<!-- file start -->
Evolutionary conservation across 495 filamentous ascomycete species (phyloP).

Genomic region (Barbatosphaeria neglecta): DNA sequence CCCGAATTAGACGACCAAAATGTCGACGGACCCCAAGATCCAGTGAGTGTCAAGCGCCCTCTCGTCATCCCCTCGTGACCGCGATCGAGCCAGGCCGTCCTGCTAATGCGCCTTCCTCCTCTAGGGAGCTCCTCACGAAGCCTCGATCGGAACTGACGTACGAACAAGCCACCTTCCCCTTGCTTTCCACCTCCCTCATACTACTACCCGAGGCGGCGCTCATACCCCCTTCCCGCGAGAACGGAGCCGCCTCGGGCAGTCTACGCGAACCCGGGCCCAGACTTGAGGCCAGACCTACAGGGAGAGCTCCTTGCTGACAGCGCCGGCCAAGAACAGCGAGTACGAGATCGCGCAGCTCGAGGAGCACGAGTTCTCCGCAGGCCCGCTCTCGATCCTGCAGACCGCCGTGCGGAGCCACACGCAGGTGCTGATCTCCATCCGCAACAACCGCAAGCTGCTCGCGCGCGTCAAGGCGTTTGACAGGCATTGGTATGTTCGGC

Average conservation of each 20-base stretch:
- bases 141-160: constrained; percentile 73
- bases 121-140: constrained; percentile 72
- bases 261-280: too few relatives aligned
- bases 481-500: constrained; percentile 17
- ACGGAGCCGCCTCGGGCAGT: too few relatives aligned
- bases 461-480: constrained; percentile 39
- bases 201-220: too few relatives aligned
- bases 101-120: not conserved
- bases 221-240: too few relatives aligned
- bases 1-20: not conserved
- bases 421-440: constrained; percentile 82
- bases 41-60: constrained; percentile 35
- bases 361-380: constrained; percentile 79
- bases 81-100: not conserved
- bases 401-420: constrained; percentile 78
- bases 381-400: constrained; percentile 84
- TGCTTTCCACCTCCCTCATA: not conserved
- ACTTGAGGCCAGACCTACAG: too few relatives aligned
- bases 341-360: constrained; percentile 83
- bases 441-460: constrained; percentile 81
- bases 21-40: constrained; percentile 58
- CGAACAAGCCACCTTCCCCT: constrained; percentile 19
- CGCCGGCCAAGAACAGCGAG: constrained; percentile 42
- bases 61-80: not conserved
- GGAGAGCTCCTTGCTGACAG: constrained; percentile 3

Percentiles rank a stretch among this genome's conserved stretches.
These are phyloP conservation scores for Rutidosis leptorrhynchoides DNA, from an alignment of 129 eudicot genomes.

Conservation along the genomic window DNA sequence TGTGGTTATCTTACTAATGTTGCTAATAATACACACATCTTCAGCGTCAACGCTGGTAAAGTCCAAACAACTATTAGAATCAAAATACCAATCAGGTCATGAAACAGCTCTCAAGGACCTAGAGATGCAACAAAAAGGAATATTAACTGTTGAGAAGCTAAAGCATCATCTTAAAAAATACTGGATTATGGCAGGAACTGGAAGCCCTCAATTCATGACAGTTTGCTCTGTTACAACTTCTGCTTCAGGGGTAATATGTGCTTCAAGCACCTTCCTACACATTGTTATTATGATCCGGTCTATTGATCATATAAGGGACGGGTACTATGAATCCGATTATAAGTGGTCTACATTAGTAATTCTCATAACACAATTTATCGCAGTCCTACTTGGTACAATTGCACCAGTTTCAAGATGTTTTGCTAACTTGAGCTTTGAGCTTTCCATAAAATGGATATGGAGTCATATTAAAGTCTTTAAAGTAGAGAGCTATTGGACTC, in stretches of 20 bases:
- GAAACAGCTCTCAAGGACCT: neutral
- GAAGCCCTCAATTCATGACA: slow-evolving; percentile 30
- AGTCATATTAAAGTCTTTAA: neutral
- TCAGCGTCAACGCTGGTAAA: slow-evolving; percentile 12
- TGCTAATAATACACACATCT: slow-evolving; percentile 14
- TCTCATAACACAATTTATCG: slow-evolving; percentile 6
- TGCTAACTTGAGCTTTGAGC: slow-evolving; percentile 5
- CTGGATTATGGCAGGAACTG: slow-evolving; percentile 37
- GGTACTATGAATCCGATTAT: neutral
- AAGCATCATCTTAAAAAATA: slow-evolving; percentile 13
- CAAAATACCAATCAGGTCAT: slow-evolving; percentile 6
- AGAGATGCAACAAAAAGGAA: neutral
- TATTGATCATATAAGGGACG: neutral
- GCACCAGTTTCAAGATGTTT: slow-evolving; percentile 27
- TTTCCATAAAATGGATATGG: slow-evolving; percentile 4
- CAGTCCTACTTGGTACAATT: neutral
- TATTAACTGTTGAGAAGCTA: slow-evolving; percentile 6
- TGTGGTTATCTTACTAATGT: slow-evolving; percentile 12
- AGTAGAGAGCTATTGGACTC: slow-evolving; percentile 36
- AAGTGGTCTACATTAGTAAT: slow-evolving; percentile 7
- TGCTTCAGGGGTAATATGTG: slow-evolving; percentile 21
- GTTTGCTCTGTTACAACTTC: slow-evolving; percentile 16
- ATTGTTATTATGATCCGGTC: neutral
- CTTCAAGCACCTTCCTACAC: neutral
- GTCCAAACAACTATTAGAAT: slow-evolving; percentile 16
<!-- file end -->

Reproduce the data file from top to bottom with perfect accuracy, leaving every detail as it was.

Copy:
Evolutionary conservation across 495 filamentous ascomycete species (phyloP).

Genomic region (Barbatosphaeria neglecta): DNA sequence CCCGAATTAGACGACCAAAATGTCGACGGACCCCAAGATCCAGTGAGTGTCAAGCGCCCTCTCGTCATCCCCTCGTGACCGCGATCGAGCCAGGCCGTCCTGCTAATGCGCCTTCCTCCTCTAGGGAGCTCCTCACGAAGCCTCGATCGGAACTGACGTACGAACAAGCCACCTTCCCCTTGCTTTCCACCTCCCTCATACTACTACCCGAGGCGGCGCTCATACCCCCTTCCCGCGAGAACGGAGCCGCCTCGGGCAGTCTACGCGAACCCGGGCCCAGACTTGAGGCCAGACCTACAGGGAGAGCTCCTTGCTGACAGCGCCGGCCAAGAACAGCGAGTACGAGATCGCGCAGCTCGAGGAGCACGAGTTCTCCGCAGGCCCGCTCTCGATCCTGCAGACCGCCGTGCGGAGCCACACGCAGGTGCTGATCTCCATCCGCAACAACCGCAAGCTGCTCGCGCGCGTCAAGGCGTTTGACAGGCATTGGTATGTTCGGC

Average conservation of each 20-base stretch:
- bases 141-160: constrained; percentile 73
- bases 121-140: constrained; percentile 72
- bases 261-280: too few relatives aligned
- bases 481-500: constrained; percentile 17
- ACGGAGCCGCCTCGGGCAGT: too few relatives aligned
- bases 461-480: constrained; percentile 39
- bases 201-220: too few relatives aligned
- bases 101-120: not conserved
- bases 221-240: too few relatives aligned
- bases 1-20: not conserved
- bases 421-440: constrained; percentile 82
- bases 41-60: constrained; percentile 35
- bases 361-380: constrained; percentile 79
- bases 81-100: not conserved
- bases 401-420: constrained; percentile 78
- bases 381-400: constrained; percentile 84
- TGCTTTCCACCTCCCTCATA: not conserved
- ACTTGAGGCCAGACCTACAG: too few relatives aligned
- bases 341-360: constrained; percentile 83
- bases 441-460: constrained; percentile 81
- bases 21-40: constrained; percentile 58
- CGAACAAGCCACCTTCCCCT: constrained; percentile 19
- CGCCGGCCAAGAACAGCGAG: constrained; percentile 42
- bases 61-80: not conserved
- GGAGAGCTCCTTGCTGACAG: constrained; percentile 3

Percentiles rank a stretch among this genome's conserved stretches.
These are phyloP conservation scores for Rutidosis leptorrhynchoides DNA, from an alignment of 129 eudicot genomes.

Conservation along the genomic window DNA sequence TGTGGTTATCTTACTAATGTTGCTAATAATACACACATCTTCAGCGTCAACGCTGGTAAAGTCCAAACAACTATTAGAATCAAAATACCAATCAGGTCATGAAACAGCTCTCAAGGACCTAGAGATGCAACAAAAAGGAATATTAACTGTTGAGAAGCTAAAGCATCATCTTAAAAAATACTGGATTATGGCAGGAACTGGAAGCCCTCAATTCATGACAGTTTGCTCTGTTACAACTTCTGCTTCAGGGGTAATATGTGCTTCAAGCACCTTCCTACACATTGTTATTATGATCCGGTCTATTGATCATATAAGGGACGGGTACTATGAATCCGATTATAAGTGGTCTACATTAGTAATTCTCATAACACAATTTATCGCAGTCCTACTTGGTACAATTGCACCAGTTTCAAGATGTTTTGCTAACTTGAGCTTTGAGCTTTCCATAAAATGGATATGGAGTCATATTAAAGTCTTTAAAGTAGAGAGCTATTGGACTC, in stretches of 20 bases:
- GAAACAGCTCTCAAGGACCT: neutral
- GAAGCCCTCAATTCATGACA: slow-evolving; percentile 30
- AGTCATATTAAAGTCTTTAA: neutral
- TCAGCGTCAACGCTGGTAAA: slow-evolving; percentile 12
- TGCTAATAATACACACATCT: slow-evolving; percentile 14
- TCTCATAACACAATTTATCG: slow-evolving; percentile 6
- TGCTAACTTGAGCTTTGAGC: slow-evolving; percentile 5
- CTGGATTATGGCAGGAACTG: slow-evolving; percentile 37
- GGTACTATGAATCCGATTAT: neutral
- AAGCATCATCTTAAAAAATA: slow-evolving; percentile 13
- CAAAATACCAATCAGGTCAT: slow-evolving; percentile 6
- AGAGATGCAACAAAAAGGAA: neutral
- TATTGATCATATAAGGGACG: neutral
- GCACCAGTTTCAAGATGTTT: slow-evolving; percentile 27
- TTTCCATAAAATGGATATGG: slow-evolving; percentile 4
- CAGTCCTACTTGGTACAATT: neutral
- TATTAACTGTTGAGAAGCTA: slow-evolving; percentile 6
- TGTGGTTATCTTACTAATGT: slow-evolving; percentile 12
- AGTAGAGAGCTATTGGACTC: slow-evolving; percentile 36
- AAGTGGTCTACATTAGTAAT: slow-evolving; percentile 7
- TGCTTCAGGGGTAATATGTG: slow-evolving; percentile 21
- GTTTGCTCTGTTACAACTTC: slow-evolving; percentile 16
- ATTGTTATTATGATCCGGTC: neutral
- CTTCAAGCACCTTCCTACAC: neutral
- GTCCAAACAACTATTAGAAT: slow-evolving; percentile 16